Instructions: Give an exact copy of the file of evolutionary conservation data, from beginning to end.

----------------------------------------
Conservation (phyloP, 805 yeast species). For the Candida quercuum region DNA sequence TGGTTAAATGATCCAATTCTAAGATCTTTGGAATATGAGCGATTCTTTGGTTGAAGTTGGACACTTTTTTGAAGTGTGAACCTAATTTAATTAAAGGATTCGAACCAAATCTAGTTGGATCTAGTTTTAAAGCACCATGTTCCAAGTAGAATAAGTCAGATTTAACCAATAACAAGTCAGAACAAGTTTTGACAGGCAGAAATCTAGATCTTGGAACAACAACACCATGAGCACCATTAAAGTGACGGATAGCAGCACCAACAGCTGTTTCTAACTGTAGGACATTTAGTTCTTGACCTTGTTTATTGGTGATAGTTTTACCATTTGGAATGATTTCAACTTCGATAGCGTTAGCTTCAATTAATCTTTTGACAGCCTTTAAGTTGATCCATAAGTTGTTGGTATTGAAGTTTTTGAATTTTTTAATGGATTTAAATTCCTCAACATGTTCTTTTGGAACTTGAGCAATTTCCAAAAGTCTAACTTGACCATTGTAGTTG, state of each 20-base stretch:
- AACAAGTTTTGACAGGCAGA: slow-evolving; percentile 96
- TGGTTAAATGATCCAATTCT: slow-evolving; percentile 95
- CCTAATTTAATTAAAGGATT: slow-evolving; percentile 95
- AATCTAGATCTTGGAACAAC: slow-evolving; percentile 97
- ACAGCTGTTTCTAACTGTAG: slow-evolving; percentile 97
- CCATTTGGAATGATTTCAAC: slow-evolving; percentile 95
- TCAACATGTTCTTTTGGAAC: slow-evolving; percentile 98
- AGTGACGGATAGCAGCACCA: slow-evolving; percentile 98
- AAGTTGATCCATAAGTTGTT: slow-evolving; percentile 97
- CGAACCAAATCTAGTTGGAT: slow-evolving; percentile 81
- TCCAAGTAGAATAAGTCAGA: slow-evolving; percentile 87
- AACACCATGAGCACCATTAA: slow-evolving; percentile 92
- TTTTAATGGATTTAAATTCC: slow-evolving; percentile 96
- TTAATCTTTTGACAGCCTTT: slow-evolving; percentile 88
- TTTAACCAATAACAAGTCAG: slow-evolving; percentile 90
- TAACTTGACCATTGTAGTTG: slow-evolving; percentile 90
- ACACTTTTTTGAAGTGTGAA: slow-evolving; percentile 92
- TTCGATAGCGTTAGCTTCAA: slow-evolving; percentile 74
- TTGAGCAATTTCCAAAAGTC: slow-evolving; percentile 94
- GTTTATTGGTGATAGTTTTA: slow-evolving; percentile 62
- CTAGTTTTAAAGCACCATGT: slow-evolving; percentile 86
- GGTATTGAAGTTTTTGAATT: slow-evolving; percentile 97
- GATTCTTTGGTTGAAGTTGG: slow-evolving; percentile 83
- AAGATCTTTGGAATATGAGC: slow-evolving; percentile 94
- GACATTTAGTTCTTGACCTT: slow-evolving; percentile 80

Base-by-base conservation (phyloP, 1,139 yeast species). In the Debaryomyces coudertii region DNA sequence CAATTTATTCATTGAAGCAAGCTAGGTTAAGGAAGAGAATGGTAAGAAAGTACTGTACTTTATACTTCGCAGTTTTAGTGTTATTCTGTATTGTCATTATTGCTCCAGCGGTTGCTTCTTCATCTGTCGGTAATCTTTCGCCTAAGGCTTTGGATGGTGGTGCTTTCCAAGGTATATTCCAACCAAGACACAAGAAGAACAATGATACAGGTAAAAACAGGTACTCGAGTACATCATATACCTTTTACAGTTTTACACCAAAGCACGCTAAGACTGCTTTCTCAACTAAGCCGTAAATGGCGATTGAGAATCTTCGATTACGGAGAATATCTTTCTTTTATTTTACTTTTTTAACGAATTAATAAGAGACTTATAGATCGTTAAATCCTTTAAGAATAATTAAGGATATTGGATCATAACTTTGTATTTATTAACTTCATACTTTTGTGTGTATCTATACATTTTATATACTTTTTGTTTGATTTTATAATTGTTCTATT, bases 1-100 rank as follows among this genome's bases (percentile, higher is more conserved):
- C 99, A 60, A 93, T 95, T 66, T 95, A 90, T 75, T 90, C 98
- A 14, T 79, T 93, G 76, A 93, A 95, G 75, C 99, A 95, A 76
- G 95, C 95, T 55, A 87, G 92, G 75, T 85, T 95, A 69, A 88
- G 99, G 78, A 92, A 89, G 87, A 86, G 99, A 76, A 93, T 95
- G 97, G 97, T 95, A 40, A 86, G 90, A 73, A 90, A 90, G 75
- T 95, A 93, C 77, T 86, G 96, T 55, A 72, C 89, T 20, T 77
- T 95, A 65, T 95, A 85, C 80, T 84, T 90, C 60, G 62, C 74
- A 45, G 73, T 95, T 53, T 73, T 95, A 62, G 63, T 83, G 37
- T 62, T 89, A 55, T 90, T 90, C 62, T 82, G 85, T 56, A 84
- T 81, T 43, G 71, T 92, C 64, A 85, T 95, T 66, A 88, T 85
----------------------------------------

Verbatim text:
Conservation (phyloP, 805 yeast species). For the Candida quercuum region DNA sequence TGGTTAAATGATCCAATTCTAAGATCTTTGGAATATGAGCGATTCTTTGGTTGAAGTTGGACACTTTTTTGAAGTGTGAACCTAATTTAATTAAAGGATTCGAACCAAATCTAGTTGGATCTAGTTTTAAAGCACCATGTTCCAAGTAGAATAAGTCAGATTTAACCAATAACAAGTCAGAACAAGTTTTGACAGGCAGAAATCTAGATCTTGGAACAACAACACCATGAGCACCATTAAAGTGACGGATAGCAGCACCAACAGCTGTTTCTAACTGTAGGACATTTAGTTCTTGACCTTGTTTATTGGTGATAGTTTTACCATTTGGAATGATTTCAACTTCGATAGCGTTAGCTTCAATTAATCTTTTGACAGCCTTTAAGTTGATCCATAAGTTGTTGGTATTGAAGTTTTTGAATTTTTTAATGGATTTAAATTCCTCAACATGTTCTTTTGGAACTTGAGCAATTTCCAAAAGTCTAACTTGACCATTGTAGTTG, state of each 20-base stretch:
- AACAAGTTTTGACAGGCAGA: slow-evolving; percentile 96
- TGGTTAAATGATCCAATTCT: slow-evolving; percentile 95
- CCTAATTTAATTAAAGGATT: slow-evolving; percentile 95
- AATCTAGATCTTGGAACAAC: slow-evolving; percentile 97
- ACAGCTGTTTCTAACTGTAG: slow-evolving; percentile 97
- CCATTTGGAATGATTTCAAC: slow-evolving; percentile 95
- TCAACATGTTCTTTTGGAAC: slow-evolving; percentile 98
- AGTGACGGATAGCAGCACCA: slow-evolving; percentile 98
- AAGTTGATCCATAAGTTGTT: slow-evolving; percentile 97
- CGAACCAAATCTAGTTGGAT: slow-evolving; percentile 81
- TCCAAGTAGAATAAGTCAGA: slow-evolving; percentile 87
- AACACCATGAGCACCATTAA: slow-evolving; percentile 92
- TTTTAATGGATTTAAATTCC: slow-evolving; percentile 96
- TTAATCTTTTGACAGCCTTT: slow-evolving; percentile 88
- TTTAACCAATAACAAGTCAG: slow-evolving; percentile 90
- TAACTTGACCATTGTAGTTG: slow-evolving; percentile 90
- ACACTTTTTTGAAGTGTGAA: slow-evolving; percentile 92
- TTCGATAGCGTTAGCTTCAA: slow-evolving; percentile 74
- TTGAGCAATTTCCAAAAGTC: slow-evolving; percentile 94
- GTTTATTGGTGATAGTTTTA: slow-evolving; percentile 62
- CTAGTTTTAAAGCACCATGT: slow-evolving; percentile 86
- GGTATTGAAGTTTTTGAATT: slow-evolving; percentile 97
- GATTCTTTGGTTGAAGTTGG: slow-evolving; percentile 83
- AAGATCTTTGGAATATGAGC: slow-evolving; percentile 94
- GACATTTAGTTCTTGACCTT: slow-evolving; percentile 80

Base-by-base conservation (phyloP, 1,139 yeast species). In the Debaryomyces coudertii region DNA sequence CAATTTATTCATTGAAGCAAGCTAGGTTAAGGAAGAGAATGGTAAGAAAGTACTGTACTTTATACTTCGCAGTTTTAGTGTTATTCTGTATTGTCATTATTGCTCCAGCGGTTGCTTCTTCATCTGTCGGTAATCTTTCGCCTAAGGCTTTGGATGGTGGTGCTTTCCAAGGTATATTCCAACCAAGACACAAGAAGAACAATGATACAGGTAAAAACAGGTACTCGAGTACATCATATACCTTTTACAGTTTTACACCAAAGCACGCTAAGACTGCTTTCTCAACTAAGCCGTAAATGGCGATTGAGAATCTTCGATTACGGAGAATATCTTTCTTTTATTTTACTTTTTTAACGAATTAATAAGAGACTTATAGATCGTTAAATCCTTTAAGAATAATTAAGGATATTGGATCATAACTTTGTATTTATTAACTTCATACTTTTGTGTGTATCTATACATTTTATATACTTTTTGTTTGATTTTATAATTGTTCTATT, bases 1-100 rank as follows among this genome's bases (percentile, higher is more conserved):
- C 99, A 60, A 93, T 95, T 66, T 95, A 90, T 75, T 90, C 98
- A 14, T 79, T 93, G 76, A 93, A 95, G 75, C 99, A 95, A 76
- G 95, C 95, T 55, A 87, G 92, G 75, T 85, T 95, A 69, A 88
- G 99, G 78, A 92, A 89, G 87, A 86, G 99, A 76, A 93, T 95
- G 97, G 97, T 95, A 40, A 86, G 90, A 73, A 90, A 90, G 75
- T 95, A 93, C 77, T 86, G 96, T 55, A 72, C 89, T 20, T 77
- T 95, A 65, T 95, A 85, C 80, T 84, T 90, C 60, G 62, C 74
- A 45, G 73, T 95, T 53, T 73, T 95, A 62, G 63, T 83, G 37
- T 62, T 89, A 55, T 90, T 90, C 62, T 82, G 85, T 56, A 84
- T 81, T 43, G 71, T 92, C 64, A 85, T 95, T 66, A 88, T 85